The United States signed 12 free trade agreements with 17 countries between 2000 and 2007, and none since. President Obama is working on the Trans‐Pacific Partnership which currently includes 10 other countries—but we already have agreements with all but four of them. Governor Romney has proposed signing more agreements with countries in Latin America, but there aren’t a lot of countries left in that region that would be interested. A genuine free trade agreement with Brazil would be excellent, but it would likely require reform of U.S. agriculture subsidies—a tough sell requiring political courage and a commitment to trade liberalization.
The entry into force of an agreement with Panama today ironically marks a low point in the health of the free trade consensus. It is quite telling that free trade agreements are now called “trade promotion agreements” or merely “partnerships.” The language of free trade is in desperate need of revival to ensure that these agreements do not become tools for exporters to pursue their special interests. Expanding exports, improving American innovation, and creating jobs should be touted as (some of) the benefits of free trade, not as the goals of managed trade policy. Free trade should be the only goal.
The next two cartoons are almost identical. We’ll start with this one from Michael Ramirez.
Ramirez is one of my favorite cartoonists, incidentally, and you can see more of his work here, here, here, here, here, here, here, here, here, here, here, here, here, here, here, here, and here.
Here’s a Gary Varvel cartoon with the exact same message.
Instead of great minds thinking alike, this is a case of great cartoonists thinking alike. Though they probably have great minds as well.
But I don’t want to make too many fawning comments since I would modify both of these cartoons so that the kids were looking at papers that said “Medicare” and “Social Security” instead of “debt.”
It’s always important to focus first and foremost on the disease of spending, after all, and not the symptom of red ink.
Last but not least, I can’t resist linking to this comedian’s video, which includes some very good economic insights about work incentives.
Sort of like this Wizard of Id parody featuring Obama.
The title of a New York Times editorial claims that “A Big Storm Requires Big Government.” The Times implies that when confronted with a major natural disaster like Hurricane Sandy, Americans would be screwed if they didn’t have bureaucrats from the Federal Emergency Management Agency (FEMA) to “to decide where rescuers should go, where drinking water should be shipped, and how to assist hospitals that have to evacuate.”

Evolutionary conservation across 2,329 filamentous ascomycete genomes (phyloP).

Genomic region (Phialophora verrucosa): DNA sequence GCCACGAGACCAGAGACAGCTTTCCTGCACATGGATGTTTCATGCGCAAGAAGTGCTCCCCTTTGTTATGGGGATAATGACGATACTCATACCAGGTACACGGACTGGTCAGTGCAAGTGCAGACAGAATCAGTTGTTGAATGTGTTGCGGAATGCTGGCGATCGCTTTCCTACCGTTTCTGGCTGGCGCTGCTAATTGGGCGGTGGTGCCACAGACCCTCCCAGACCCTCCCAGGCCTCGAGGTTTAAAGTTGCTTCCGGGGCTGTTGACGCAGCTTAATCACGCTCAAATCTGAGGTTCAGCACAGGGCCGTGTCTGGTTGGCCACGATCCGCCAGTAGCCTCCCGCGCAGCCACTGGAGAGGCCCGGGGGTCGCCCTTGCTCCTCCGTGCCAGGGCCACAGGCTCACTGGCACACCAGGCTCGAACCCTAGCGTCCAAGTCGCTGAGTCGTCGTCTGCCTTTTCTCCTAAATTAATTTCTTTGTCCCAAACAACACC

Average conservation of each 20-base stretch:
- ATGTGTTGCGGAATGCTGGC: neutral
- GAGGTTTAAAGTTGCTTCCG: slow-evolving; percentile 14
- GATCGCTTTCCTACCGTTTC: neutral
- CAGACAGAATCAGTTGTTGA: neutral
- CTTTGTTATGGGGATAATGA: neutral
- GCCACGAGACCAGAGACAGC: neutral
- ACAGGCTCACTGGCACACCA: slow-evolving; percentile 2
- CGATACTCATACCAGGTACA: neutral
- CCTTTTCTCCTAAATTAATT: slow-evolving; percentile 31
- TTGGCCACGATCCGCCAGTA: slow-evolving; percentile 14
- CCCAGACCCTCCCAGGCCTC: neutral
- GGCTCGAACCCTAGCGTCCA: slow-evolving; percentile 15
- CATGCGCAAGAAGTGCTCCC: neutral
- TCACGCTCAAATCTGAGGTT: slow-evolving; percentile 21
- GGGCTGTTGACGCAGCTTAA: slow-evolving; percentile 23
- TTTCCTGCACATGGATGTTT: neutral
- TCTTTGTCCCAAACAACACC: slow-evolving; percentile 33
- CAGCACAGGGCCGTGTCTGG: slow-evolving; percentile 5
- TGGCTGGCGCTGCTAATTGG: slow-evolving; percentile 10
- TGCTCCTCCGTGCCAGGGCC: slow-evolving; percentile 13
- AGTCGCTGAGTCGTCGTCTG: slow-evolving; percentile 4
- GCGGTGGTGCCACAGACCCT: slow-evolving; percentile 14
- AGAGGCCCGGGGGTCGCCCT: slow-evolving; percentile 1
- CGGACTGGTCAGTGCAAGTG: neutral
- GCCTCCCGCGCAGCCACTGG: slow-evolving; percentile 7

(Gee, I had no idea that it was government planners who directed my local Wegmans to ramp up shipments of bottled water to meet the demand of people rushing to stock up on H2O.)
One would think that the Times might have been more restrained in casting as our savior the same outfit that responded to Hurricane Katrina with trailers contaminated with formaldehyde. Nope. According to the Times, it’s crazy to think that the “financially strapped states” could handle disaster relief. “Who would make decisions about where to send federal aid?” the Times asks. “Or perhaps there would be no federal aid, and every state would bear the burden of billions of dollars in damages.”
Why shouldn’t the states be responsible for paying for disaster response? The last time I checked, the federal government was also financially strapped. Regardless of which level of government assumes the responsibility of paying for it, the money ultimately comes from taxpayers. Under the current arrangement, taxpayers in, say, Arizona will pay for disaster recovery in Pennsylvania. Is it really more absurd to expect the citizens of Pennsylvania to pay for their own disaster response than people living in, say, the Rockies? Here’s another crazy thought: maybe Pennsylvanians would have more of an incentive to scrutinize the effectiveness and efficiency of relief efforts in their state if they were footing the bill?
To discourage plaintiffs’ lawyers from trying to keep class‐action lawsuits in state courts that have a reputation for trial awards and settlements that benefit those same lawyers, Congress passed the Class Action Fairness Act of 2005.
In relevant part, CAFA provides defendants with the right to move class actions to federal court where the claim for damages against them exceeds $5 million. But can clever lawyers keep these cases out of federal court by simply “stipulating” that potential damages are less than $5 million — and before the named plaintiff is even authorized to represent the alleged class?
In The Standard Fire Insurance Co. v. Knowles, the named plaintiff in a putative insurance‐recovery class action in Arkansas state court tried to avoid that removal to federal court by stipulating that his not‐yet‐certified class would not seek more than $5 million in damages at trial. Notably, the stipulation is worded in such a way that it will not apply if the class definition is later altered. Treating this stipulation as “binding,” however, implicates the Fifth Amendment due process rights of the would‐be class members who are thus far absent from and unaware of the lawsuit.